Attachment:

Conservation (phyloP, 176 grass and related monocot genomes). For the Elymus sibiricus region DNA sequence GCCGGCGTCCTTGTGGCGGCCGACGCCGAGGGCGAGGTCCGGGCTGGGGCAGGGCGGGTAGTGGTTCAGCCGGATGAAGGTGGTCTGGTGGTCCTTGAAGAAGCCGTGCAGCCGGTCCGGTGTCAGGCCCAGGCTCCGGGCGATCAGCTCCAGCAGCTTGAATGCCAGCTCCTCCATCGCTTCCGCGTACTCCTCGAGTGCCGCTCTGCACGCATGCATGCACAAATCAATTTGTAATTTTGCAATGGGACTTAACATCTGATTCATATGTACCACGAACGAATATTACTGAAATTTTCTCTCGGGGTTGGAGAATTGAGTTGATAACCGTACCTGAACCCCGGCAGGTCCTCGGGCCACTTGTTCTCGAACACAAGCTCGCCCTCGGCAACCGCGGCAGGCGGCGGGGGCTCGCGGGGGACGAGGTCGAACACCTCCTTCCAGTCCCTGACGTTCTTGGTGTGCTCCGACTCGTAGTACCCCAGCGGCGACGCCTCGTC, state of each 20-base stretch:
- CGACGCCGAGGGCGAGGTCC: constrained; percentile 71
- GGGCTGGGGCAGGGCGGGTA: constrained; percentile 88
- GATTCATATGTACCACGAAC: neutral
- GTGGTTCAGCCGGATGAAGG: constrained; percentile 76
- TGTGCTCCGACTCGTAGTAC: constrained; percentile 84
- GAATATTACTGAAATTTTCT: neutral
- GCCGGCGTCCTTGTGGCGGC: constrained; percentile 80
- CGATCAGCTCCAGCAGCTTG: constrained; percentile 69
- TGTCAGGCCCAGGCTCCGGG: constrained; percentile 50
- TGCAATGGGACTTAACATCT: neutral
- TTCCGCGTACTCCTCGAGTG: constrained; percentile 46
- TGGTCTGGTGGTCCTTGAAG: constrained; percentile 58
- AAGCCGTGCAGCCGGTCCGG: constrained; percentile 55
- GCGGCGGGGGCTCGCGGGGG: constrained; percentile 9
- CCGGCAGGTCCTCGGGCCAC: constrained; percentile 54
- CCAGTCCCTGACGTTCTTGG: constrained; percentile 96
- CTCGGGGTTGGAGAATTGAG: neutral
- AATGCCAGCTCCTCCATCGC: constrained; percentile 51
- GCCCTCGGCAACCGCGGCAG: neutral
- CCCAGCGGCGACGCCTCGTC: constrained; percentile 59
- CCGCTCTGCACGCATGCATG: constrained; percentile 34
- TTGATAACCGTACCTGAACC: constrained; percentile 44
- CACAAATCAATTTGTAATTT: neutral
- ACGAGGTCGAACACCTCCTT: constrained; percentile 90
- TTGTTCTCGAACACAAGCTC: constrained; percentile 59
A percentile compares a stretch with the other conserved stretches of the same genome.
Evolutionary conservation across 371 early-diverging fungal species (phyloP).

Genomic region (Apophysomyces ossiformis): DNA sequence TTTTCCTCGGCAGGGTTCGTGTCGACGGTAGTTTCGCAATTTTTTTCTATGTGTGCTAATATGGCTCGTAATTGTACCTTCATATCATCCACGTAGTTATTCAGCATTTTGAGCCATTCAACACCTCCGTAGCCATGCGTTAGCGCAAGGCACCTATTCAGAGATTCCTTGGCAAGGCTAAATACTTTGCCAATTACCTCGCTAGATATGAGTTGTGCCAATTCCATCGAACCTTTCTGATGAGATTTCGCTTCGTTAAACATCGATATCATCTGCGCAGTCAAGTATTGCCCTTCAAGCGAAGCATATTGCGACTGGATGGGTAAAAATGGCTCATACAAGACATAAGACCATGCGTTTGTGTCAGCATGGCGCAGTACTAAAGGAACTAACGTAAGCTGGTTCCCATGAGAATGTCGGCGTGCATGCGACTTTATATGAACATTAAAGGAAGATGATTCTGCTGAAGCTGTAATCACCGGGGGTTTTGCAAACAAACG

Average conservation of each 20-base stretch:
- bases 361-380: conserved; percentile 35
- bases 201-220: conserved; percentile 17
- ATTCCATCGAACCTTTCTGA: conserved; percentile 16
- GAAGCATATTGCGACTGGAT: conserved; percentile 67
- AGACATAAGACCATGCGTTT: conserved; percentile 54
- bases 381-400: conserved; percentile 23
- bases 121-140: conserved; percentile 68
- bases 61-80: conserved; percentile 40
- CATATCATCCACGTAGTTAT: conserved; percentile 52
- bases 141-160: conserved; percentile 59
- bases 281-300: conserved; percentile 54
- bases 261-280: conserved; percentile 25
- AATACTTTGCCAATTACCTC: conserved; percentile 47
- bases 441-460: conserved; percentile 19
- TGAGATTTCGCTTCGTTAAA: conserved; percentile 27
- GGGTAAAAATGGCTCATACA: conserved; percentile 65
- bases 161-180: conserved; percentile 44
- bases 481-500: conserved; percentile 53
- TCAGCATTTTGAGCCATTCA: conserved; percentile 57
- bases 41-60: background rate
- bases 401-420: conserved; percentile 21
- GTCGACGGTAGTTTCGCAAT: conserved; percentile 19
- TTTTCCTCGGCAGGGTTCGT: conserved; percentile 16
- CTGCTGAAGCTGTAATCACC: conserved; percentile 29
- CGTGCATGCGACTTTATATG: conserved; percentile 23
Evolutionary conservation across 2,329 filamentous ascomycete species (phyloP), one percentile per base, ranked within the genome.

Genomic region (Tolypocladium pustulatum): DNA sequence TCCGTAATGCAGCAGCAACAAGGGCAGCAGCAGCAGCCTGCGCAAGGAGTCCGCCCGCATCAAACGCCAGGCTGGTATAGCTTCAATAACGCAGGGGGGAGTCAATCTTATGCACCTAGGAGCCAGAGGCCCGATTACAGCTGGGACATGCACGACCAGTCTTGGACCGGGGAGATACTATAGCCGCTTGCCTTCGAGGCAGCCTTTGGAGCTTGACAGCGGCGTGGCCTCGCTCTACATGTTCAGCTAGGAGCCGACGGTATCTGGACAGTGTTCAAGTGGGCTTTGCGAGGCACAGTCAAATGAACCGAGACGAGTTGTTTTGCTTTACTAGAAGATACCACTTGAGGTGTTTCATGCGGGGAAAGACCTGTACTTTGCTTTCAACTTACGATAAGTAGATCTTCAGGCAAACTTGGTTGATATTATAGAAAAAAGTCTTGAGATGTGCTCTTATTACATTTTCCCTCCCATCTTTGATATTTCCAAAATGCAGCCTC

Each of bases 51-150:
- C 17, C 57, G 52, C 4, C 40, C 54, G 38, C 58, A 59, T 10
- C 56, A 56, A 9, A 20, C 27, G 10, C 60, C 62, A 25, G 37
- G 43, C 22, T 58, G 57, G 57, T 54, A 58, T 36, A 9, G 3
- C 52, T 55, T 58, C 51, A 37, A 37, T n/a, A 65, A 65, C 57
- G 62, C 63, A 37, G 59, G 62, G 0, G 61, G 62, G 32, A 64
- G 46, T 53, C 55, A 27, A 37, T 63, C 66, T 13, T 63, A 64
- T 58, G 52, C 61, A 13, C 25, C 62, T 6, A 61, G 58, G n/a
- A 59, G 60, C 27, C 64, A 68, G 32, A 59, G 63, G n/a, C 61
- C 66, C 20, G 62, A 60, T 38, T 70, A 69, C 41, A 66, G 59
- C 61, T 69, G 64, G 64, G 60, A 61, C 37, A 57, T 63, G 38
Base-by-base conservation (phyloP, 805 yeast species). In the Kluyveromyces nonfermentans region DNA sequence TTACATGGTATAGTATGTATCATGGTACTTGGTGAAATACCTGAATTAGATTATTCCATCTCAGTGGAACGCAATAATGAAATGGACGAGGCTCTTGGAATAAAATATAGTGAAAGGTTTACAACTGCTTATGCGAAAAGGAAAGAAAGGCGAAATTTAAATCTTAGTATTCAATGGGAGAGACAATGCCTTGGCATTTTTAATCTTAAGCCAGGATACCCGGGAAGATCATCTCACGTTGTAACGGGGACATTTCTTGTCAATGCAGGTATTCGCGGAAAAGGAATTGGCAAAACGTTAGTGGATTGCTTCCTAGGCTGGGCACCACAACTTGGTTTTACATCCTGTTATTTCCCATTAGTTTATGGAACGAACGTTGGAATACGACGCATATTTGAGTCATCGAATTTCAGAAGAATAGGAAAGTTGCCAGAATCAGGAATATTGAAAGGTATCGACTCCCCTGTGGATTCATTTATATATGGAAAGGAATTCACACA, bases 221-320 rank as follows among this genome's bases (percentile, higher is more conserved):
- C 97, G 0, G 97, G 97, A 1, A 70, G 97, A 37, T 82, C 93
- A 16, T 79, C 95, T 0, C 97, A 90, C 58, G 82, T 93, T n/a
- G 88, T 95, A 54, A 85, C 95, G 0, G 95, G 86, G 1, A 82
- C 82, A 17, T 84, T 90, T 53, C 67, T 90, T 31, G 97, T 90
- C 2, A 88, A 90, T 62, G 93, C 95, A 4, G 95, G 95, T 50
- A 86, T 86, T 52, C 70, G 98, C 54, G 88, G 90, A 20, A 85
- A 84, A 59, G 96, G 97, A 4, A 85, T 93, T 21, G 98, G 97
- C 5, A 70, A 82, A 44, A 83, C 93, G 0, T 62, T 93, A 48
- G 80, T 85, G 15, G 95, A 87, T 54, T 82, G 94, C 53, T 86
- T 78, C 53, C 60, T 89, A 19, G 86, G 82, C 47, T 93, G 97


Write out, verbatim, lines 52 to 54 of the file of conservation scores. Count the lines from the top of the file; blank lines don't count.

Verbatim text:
- GTCGACGGTAGTTTCGCAAT: conserved; percentile 19
- TTTTCCTCGGCAGGGTTCGT: conserved; percentile 16
- CTGCTGAAGCTGTAATCACC: conserved; percentile 29